Floral scent in sapromyiophilous plants often consists of complex blends with not only fetid (e.g., sulfides) but also sweet (e.g., terpenoids) volatile organic compounds and a recent study suggests that both groups of compounds are involved in pollinator attraction. However, little is known about the number and identity of compounds involved in pollinator attraction in these deceptive plants that mimic breeding sites of fly pollinators. In the present paper, we studied flower volatiles of sapromyiophilous Periploca laevigata and their capability to elicit biological responses in one of the pollinator species, Musca domestica. Floral volatiles were collected by dynamic headspace and analysed by gas chromatography-mass spectrometry (GC-MS), and electrophysiological (GC-EAD) and behavioural assays (two choice olfactometer) were conducted.In the floral scent of P. laevigata, we detected 44 compounds, of which indole, β-caryophyllene, and germacrene D, as well as dimethyl trisulfide, which was present in trace amounts, were electrophysiologically active in the antennae of M. domestica. However, when we evaluated in behavioural experiments the attractiveness of the electrophysiologically active compounds (complete mixture against partial mixtures or against single compounds) we found that indole was the only attractive compound for the flies. Our results highlight that in this plant – pollinator combination the fetid compound indole plays the major role in attracting house fly while sweet scents emitted from P. laevigata look ineffective.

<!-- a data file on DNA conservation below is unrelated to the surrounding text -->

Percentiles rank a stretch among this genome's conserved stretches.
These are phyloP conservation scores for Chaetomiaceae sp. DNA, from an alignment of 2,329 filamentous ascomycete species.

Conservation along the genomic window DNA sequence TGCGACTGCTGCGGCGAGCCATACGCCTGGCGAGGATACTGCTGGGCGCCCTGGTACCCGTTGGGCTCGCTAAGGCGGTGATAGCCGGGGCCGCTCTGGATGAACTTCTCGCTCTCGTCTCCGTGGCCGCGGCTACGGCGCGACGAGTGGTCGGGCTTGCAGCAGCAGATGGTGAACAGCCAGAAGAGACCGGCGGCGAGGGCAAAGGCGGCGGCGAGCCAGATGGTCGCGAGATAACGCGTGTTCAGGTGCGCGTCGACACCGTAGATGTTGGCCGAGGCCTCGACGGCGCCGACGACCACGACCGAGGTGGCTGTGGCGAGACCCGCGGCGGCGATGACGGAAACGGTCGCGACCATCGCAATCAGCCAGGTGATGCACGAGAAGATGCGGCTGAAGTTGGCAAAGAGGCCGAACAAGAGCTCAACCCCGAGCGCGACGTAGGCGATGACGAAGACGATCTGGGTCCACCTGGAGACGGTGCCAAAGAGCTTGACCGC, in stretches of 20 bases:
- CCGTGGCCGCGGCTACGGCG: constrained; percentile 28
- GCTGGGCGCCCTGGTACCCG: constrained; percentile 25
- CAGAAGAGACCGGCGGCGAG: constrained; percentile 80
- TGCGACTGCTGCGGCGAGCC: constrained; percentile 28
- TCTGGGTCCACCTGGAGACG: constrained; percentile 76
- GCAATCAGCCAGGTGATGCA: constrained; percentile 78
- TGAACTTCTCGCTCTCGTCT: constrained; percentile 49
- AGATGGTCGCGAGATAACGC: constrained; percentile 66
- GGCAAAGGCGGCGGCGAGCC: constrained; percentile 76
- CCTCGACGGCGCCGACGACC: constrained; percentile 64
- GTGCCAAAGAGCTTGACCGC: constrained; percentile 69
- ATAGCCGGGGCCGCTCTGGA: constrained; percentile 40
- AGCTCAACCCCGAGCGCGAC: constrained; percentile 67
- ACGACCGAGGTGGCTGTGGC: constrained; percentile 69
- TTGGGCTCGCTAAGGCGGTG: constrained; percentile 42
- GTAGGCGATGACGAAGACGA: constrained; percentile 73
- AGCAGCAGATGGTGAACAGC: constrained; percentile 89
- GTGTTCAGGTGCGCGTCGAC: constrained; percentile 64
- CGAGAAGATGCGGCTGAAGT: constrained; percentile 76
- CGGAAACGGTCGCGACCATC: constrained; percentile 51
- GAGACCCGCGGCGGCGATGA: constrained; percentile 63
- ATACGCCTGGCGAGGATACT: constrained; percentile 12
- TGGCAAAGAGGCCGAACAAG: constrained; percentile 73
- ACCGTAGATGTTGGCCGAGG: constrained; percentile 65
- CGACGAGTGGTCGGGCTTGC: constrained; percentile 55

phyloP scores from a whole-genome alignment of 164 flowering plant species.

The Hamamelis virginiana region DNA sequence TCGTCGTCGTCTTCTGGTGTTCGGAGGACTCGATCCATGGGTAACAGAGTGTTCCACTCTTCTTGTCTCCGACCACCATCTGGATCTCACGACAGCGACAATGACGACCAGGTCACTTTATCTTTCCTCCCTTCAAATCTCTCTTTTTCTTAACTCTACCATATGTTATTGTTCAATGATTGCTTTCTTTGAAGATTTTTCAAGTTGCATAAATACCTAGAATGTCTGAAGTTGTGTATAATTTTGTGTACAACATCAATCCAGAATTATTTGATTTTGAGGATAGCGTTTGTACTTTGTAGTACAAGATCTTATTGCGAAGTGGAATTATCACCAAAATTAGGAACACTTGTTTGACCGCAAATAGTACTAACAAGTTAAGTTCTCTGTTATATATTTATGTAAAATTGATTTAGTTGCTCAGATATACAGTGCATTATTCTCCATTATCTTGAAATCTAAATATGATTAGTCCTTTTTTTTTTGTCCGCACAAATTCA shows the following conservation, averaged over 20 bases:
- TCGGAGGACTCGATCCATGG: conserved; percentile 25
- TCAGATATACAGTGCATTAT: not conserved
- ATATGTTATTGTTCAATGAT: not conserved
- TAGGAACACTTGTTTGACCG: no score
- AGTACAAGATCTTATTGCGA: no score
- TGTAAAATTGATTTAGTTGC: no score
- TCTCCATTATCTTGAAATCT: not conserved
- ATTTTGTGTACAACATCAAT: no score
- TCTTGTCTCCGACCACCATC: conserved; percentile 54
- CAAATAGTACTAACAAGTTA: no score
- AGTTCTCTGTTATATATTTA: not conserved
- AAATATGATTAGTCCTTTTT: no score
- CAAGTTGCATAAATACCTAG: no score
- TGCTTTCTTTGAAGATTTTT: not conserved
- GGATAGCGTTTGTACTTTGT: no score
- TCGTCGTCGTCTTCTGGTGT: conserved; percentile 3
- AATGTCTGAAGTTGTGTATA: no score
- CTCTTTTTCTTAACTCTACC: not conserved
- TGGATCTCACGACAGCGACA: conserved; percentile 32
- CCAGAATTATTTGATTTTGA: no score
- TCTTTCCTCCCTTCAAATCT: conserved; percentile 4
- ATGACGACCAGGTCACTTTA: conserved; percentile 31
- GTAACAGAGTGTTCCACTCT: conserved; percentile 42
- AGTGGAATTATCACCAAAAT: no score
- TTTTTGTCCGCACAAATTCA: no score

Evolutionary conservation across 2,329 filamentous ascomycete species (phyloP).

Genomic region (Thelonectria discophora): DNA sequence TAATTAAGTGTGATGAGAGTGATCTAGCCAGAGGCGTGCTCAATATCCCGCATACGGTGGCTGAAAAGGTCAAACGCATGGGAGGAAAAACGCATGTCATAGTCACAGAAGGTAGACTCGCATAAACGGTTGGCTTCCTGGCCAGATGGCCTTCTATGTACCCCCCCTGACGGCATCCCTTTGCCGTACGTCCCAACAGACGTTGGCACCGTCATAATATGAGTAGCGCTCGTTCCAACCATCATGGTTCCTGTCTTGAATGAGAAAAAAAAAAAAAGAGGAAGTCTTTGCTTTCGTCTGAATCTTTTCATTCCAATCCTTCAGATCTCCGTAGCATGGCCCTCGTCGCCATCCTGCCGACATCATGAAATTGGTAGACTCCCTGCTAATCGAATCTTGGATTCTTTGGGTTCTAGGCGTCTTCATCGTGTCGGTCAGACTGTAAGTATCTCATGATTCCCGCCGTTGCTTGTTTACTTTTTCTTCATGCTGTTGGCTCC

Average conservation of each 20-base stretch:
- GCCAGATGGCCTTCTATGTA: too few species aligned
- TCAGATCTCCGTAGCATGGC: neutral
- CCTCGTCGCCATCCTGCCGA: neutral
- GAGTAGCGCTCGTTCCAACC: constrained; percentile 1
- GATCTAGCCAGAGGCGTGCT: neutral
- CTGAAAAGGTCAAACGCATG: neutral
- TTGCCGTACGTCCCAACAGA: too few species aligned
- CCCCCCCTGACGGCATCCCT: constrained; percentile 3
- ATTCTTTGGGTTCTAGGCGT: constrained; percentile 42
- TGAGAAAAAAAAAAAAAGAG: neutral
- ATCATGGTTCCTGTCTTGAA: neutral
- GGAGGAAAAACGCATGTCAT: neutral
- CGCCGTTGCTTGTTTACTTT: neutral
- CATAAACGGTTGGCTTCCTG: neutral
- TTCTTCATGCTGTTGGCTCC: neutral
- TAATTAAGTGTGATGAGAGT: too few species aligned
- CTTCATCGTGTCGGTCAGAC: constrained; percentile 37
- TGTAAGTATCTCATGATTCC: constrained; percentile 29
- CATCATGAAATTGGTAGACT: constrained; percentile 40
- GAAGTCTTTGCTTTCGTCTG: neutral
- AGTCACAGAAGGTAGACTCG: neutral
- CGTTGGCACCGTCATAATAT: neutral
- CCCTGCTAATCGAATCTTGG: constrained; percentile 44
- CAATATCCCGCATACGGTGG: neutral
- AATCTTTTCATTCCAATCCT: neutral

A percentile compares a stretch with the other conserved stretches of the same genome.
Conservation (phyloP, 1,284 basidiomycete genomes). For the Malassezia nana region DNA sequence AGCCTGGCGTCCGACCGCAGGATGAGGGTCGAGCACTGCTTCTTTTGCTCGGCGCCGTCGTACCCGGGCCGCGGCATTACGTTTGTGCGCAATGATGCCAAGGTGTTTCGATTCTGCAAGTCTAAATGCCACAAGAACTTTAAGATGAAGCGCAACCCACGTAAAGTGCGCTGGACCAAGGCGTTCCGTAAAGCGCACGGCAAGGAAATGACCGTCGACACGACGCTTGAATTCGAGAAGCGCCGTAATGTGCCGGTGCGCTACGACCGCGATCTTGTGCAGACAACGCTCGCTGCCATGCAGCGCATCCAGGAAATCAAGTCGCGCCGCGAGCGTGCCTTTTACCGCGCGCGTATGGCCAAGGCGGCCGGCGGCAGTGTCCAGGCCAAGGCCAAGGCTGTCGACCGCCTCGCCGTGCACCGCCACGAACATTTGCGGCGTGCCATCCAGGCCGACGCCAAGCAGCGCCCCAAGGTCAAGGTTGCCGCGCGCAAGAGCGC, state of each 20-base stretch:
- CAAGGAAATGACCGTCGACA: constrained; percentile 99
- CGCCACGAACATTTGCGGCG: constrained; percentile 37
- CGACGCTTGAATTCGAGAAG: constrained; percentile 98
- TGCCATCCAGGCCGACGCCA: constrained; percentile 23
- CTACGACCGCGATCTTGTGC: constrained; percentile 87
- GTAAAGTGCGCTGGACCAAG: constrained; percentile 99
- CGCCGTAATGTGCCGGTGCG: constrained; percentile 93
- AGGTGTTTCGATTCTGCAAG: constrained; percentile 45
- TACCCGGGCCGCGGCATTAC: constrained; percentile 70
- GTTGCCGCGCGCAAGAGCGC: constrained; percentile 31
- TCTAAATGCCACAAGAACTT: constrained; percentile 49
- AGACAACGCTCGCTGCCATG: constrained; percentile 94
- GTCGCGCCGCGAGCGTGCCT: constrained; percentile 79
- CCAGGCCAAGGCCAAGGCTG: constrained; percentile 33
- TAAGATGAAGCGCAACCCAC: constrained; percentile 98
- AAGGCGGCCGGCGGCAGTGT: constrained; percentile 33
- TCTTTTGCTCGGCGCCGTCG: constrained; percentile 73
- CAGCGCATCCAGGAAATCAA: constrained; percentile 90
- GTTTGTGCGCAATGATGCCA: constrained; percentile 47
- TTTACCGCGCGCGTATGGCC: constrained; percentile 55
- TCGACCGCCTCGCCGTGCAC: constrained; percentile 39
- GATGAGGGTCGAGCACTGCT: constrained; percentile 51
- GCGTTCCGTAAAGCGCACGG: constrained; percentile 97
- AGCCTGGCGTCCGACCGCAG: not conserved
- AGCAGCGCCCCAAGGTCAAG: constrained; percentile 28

|Numero di pagine||10|
|Rivista||Journal of Chemical Ecology|
|Stato di pubblicazione||Published - 2015|
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